One man’s junk food diet (don’t tell the Food Police it’s working)

Mark Haub at start of junk food diet

This story is sure to bring out the ire of the Food Police and anyone else who blames their weight on specific junk foods.  Just over a month ago, Kansas State University nutrition professor Mark Haub started his own personal demonstration diet of the effects of simple calorie control.  He put himself on an 1800 calorie/day diet of nothing but junk foods, such as doughnuts, cake, sugared soft drinks and pizza*.  No fruits, vegetables, whole grains or lowfat dairy.  Just junk, but in small portions.  The daily calorie count added up to 1800.  His purpose: to illustrate that weight loss is dependent on calorie intake, not special types of foods.  He planned to document his progress with weights and tests of other health risk factors.

Now over a month later, Dr. Haub has lost 19 lbs.  Even better, his health parameters have improved.  He admits he was surprised about this effect, given his high sugar, high saturated/trans fat intake.  He now intends to stick with the diet until his BMI is under 25, in the normal range.  What’s his opinion about weight loss diets now?  He says diets that advocate complete avoidance of junk food as a magic formula for health may be misleading.  Junk foods are a problem when someone is overeating an obesity-promoting diet.  But when it comes to weight loss, it’s all about the calories.  Eating less than you burn will cause weight loss, regardless of where they come from.

It’s the eat less part that’s usually the problem for dieters, who chronically underestimate portion sizes and calorie counts.  One good thing about Dr. Haub’s diet is that, given all the nutrition labeling on packages, it would be extremely easy to portion out exactly 1800 calories from a variety of junk foods.  No guess work involved.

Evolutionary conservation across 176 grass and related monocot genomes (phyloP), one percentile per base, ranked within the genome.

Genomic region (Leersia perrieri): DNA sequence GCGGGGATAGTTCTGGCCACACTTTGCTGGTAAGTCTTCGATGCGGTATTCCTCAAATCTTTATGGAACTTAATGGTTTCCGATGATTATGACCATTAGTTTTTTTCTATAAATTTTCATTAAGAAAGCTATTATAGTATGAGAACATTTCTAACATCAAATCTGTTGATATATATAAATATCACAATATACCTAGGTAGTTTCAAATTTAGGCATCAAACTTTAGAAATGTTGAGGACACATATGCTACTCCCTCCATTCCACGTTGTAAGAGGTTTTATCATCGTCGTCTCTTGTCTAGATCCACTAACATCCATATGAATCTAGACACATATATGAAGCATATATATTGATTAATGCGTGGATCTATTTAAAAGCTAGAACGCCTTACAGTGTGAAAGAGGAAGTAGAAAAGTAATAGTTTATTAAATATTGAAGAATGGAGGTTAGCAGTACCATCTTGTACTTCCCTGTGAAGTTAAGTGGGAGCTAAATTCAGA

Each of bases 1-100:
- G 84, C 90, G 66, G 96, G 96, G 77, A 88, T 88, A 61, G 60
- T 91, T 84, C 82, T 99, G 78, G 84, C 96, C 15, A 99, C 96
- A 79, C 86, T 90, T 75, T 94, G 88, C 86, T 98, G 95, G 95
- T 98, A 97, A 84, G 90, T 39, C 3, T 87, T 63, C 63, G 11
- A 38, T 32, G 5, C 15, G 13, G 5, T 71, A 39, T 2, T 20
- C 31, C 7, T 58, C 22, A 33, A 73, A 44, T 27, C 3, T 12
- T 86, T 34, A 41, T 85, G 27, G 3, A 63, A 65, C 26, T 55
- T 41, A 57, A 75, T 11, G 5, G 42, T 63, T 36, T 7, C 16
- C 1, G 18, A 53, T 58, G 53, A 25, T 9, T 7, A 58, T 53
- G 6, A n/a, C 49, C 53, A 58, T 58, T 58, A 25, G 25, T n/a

The calorie restriction explains Haub’s weight loss, but what about the improvement in other health measures like cholesterol?  Weight loss – any weight loss – is known to improve many weight-dependent health risks.  Cholesterol typically decreases with weight loss, which is why overweight heart disease patients are advised to lose weight.  Insulin resistance improves with weight loss, which reduces risk for metabolic syndrome and Type 2 diabetes.  Weight loss can also lower blood pressure.  So Dr. Haub’s experiment shows that weight loss alone, regardless of the diet, can lead to health improvements.

Should you adopt a junk food diet?  I personally don’t advocate it, because there are other health effects of poor nutrition besides those related to weight.  Not to mention, how boring!  Nothing but processed sugary, salty flavors all day?  No fresh crunchy vegetables.  No refreshing fruits or rich whole grains?  No salads?  Forget it.  The real lesson here is: Portion Control.   Take that message very seriously if you want to control your weight.

Recently some of my RD colleagues submitted their favorite weight loss mantras to another dietitian’s blog.  There are dozens of smart and fun motivational catch phrases here to use in your own weight control efforts.  My particular favorites include two that tie into Dr. Haub’s diet demonstration project:

“Foods are not fattening. They may be high in calories but they are not fattening. Excess calories, above your daily maintenance requirements, are fattening.”

“Downsize portion size, supersize common sense.”

*As usual, I disagree that all pizza is “junk”.

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